Air Force surveys itself on attitudes about gays Poll taken in light of Clinton position

December 04, 1992|By Knight-Ridder News Service

WASHINGTON -- The Air Force is spending $20,000 in an effort to find out what its enlisted personnel and officers think of homosexuals -- and the prospect of serving alongside openly gay men and women after President-elect Bill Clinton takes office.

But while taxpayers are footing the cost, the results won't be made public. The conclusions are "designed for internal Air Force use only," the service said in a statement yesterday. The Air Force also declined to release a copy of the questionnaire it's using to sample 900 of its personnel.

"The Air Force is surveying its members to elicit their attitudes and opinions toward the current ban of known homosexuals in the military and proposed changes to that policy," the service said in a statement.

A spokesman refused to say whether the survey is intended to help the Air Force deal with Mr. Clinton's expected order lifting the 50-year-old ban.

"It's just to give the senior Air Force leadership an idea of the

climate inside the service on this issue," Maj. Bob Potter said.

The Air Force expects to spend "approximately $20,000" on the effort, but that could go up depending "on the length of interviewers' phone conversations with respondents," the statement said.

Officials with the Army, Marines and Navy said their services had no such surveys under way, nor any plans to conduct any.

The depth of feeling on the topic in the Air Force can be seen -- but not quantified -- in letters published by Air Force Times, a private newspaper for Air Force personnel that recently called for lifting the ban against openly gay men and women serving in uniform.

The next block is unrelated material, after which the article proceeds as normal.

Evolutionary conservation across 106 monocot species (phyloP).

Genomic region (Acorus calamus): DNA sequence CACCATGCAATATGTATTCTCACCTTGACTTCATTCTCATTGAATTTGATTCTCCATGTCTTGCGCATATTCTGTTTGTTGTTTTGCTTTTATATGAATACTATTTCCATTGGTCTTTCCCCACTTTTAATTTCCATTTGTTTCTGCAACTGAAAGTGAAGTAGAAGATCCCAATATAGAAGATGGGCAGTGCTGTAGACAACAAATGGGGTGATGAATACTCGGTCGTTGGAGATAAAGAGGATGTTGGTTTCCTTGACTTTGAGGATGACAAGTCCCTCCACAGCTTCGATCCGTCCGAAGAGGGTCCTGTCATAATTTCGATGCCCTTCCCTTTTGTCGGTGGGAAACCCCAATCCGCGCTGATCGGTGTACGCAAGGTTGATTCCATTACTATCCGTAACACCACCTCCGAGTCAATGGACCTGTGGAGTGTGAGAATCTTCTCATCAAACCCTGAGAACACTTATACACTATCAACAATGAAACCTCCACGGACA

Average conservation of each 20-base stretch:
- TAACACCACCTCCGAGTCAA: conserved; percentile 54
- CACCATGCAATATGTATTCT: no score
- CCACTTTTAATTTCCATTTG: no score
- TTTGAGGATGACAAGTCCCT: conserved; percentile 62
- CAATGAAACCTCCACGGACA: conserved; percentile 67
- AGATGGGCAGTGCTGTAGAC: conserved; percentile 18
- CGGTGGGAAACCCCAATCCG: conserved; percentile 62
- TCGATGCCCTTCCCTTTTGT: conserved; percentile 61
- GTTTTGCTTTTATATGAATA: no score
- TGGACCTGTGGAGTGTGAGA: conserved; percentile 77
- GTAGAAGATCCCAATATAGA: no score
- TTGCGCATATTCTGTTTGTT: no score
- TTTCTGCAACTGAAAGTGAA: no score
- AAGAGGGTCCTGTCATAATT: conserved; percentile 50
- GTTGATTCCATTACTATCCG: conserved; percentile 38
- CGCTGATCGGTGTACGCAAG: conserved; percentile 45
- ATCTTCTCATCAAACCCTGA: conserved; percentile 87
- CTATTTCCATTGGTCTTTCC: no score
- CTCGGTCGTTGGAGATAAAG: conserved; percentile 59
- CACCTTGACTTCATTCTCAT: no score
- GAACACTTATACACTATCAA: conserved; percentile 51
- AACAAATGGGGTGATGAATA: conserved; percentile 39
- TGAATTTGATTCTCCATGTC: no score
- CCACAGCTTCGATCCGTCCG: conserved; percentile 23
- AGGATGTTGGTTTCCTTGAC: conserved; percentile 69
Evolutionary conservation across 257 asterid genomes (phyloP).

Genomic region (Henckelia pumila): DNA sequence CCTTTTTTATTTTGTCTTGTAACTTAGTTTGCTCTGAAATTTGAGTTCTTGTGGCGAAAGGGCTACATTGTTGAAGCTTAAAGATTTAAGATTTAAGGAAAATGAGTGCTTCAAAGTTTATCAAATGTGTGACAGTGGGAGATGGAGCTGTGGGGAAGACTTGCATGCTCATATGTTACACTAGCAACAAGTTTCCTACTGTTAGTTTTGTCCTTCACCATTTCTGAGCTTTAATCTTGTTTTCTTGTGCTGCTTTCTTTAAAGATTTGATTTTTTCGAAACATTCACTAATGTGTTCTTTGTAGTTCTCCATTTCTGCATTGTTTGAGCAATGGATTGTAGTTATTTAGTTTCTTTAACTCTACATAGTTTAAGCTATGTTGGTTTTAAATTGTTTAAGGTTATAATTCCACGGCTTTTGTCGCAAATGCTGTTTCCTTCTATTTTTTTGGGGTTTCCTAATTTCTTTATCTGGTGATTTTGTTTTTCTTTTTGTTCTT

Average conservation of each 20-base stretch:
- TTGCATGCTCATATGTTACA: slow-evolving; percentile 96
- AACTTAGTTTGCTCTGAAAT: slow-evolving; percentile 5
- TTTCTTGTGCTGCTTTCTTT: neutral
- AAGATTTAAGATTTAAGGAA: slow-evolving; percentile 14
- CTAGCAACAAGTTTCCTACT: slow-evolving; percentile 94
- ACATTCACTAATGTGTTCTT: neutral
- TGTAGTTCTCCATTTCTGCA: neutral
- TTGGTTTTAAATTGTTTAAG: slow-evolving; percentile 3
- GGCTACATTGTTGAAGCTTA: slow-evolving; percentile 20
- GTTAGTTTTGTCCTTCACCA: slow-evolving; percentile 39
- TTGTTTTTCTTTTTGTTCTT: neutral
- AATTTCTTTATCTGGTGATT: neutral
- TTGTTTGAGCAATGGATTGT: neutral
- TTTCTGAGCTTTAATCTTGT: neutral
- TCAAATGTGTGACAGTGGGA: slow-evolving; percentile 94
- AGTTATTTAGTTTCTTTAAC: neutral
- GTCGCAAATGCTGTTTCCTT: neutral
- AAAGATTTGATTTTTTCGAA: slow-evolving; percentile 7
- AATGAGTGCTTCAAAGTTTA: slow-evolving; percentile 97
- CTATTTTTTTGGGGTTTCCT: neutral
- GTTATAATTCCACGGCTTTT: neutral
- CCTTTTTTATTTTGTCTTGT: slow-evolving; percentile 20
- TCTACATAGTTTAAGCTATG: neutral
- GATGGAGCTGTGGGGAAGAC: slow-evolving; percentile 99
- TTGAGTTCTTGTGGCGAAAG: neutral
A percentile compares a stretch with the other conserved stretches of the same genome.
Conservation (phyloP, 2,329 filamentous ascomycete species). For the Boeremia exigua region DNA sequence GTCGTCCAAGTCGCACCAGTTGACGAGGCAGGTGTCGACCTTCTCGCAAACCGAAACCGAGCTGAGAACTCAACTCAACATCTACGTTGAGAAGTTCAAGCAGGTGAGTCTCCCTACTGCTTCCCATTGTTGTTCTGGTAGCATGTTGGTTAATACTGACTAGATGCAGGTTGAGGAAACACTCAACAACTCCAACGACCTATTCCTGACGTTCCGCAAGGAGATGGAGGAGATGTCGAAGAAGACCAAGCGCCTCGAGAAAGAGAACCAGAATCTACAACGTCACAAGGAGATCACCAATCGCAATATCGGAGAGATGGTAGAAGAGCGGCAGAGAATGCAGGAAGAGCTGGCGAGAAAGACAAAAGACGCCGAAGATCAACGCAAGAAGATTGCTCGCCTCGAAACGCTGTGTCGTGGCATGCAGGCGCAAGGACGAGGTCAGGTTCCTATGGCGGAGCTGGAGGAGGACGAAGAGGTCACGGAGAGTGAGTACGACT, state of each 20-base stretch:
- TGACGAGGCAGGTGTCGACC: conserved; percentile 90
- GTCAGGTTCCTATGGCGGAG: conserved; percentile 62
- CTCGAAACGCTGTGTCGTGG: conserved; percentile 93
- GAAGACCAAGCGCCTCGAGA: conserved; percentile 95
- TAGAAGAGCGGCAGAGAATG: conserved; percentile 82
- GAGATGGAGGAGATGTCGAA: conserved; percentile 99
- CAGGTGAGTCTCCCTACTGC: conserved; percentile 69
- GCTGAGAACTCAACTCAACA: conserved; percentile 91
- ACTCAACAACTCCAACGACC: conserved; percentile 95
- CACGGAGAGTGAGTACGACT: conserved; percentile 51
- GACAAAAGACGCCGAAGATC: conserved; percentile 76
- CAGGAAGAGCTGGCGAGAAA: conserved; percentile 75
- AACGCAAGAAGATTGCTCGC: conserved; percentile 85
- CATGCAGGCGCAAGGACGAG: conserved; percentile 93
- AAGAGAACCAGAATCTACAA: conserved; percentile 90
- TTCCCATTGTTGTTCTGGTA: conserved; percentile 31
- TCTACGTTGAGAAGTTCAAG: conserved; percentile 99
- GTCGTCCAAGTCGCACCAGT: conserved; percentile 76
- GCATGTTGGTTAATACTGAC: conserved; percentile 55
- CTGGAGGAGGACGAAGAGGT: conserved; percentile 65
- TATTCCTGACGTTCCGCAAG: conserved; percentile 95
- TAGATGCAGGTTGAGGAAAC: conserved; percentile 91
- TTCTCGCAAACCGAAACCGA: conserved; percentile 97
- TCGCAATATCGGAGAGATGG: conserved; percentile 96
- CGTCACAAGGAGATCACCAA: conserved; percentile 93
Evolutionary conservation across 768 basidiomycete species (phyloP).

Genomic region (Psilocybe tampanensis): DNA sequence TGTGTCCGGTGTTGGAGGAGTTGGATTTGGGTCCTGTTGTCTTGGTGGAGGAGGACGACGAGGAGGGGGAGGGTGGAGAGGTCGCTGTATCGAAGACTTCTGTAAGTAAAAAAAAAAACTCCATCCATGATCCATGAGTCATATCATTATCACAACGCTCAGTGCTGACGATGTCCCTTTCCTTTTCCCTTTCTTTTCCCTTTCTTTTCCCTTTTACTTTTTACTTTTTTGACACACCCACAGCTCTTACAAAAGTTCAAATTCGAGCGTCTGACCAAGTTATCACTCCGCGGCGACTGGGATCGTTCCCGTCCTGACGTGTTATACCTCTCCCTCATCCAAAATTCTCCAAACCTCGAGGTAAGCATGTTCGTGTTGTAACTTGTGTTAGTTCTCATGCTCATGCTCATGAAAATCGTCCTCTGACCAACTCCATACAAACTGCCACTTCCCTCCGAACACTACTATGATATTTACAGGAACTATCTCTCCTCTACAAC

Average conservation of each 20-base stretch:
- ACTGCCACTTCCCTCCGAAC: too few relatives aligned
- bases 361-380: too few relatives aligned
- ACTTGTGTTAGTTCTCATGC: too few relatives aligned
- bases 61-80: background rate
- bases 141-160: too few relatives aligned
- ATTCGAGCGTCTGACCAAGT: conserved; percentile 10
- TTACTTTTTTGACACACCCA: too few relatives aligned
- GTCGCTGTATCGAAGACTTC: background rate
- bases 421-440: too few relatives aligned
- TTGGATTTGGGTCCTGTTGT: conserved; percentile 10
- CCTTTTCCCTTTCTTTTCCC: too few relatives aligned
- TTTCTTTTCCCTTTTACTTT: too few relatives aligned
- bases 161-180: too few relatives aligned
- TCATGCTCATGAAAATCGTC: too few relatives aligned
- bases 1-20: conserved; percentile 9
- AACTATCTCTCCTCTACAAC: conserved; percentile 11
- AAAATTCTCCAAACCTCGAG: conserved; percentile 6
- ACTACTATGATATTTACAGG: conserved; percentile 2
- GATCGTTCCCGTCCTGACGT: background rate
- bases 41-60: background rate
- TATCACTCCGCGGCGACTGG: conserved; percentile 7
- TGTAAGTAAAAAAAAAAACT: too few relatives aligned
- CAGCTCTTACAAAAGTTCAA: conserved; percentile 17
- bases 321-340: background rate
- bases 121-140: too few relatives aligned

"It is ludicrous to think that homosexuals can shower, sleep and change clothes with people of the same sex without becoming aroused, any more than heterosexuals can with the opposite sex," wrote Capt. Ronald G. Joseph from Edwards Air Force Base, Calif.

"So many people are so deeply offended by gays that violence is bound to erupt," warned Sgt. Michael D. Knehans of Chanute Air Force Base, Ill. "Homosexuality is morally disgusting."

Only a trickle of letter writers supported the paper's stance, including Harold E. Eubanks, a reserve sergeant from Salt Lake City. "Gays have most of the same values every other individual has," he said.

"That is no surprise, after all, they were raised in our households, right next to us," he said. "They are our brothers, our sisters, our sons and our daughters."

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